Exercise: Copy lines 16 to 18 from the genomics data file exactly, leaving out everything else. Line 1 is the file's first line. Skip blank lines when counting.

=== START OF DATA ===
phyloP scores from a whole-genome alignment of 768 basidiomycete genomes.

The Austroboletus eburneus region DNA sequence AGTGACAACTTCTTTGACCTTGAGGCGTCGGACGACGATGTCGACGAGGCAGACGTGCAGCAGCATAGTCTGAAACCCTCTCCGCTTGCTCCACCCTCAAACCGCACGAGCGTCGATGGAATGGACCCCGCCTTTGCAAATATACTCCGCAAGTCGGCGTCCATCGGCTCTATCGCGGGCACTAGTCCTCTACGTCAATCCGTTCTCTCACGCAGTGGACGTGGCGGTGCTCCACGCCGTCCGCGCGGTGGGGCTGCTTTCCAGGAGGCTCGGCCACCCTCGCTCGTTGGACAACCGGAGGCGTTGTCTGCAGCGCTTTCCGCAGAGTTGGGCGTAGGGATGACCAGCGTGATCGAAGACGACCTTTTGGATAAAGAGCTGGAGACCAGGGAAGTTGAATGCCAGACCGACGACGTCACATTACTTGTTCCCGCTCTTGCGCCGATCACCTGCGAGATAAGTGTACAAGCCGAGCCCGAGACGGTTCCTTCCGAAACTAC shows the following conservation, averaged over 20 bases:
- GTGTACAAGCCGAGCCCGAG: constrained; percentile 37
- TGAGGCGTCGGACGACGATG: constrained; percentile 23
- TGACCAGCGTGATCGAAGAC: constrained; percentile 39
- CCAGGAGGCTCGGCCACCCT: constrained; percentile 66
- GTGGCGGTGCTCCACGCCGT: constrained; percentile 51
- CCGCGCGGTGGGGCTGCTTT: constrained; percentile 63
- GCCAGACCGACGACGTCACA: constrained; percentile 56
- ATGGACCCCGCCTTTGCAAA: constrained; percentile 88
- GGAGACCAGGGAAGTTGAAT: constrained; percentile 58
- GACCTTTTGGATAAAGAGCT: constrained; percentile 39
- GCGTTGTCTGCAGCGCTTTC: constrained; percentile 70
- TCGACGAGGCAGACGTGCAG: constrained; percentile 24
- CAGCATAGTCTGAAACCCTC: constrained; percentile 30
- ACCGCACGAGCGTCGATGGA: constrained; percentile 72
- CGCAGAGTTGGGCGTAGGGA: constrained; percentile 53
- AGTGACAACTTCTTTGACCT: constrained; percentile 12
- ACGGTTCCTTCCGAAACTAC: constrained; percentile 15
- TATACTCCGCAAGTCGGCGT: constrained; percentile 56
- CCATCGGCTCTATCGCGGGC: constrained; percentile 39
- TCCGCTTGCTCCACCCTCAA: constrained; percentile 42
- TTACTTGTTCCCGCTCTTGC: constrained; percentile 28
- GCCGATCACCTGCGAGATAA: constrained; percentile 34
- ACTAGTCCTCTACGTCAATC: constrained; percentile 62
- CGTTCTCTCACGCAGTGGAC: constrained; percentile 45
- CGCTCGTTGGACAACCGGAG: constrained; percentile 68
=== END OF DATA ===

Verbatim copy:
- ACCGCACGAGCGTCGATGGA: constrained; percentile 72
- CGCAGAGTTGGGCGTAGGGA: constrained; percentile 53
- AGTGACAACTTCTTTGACCT: constrained; percentile 12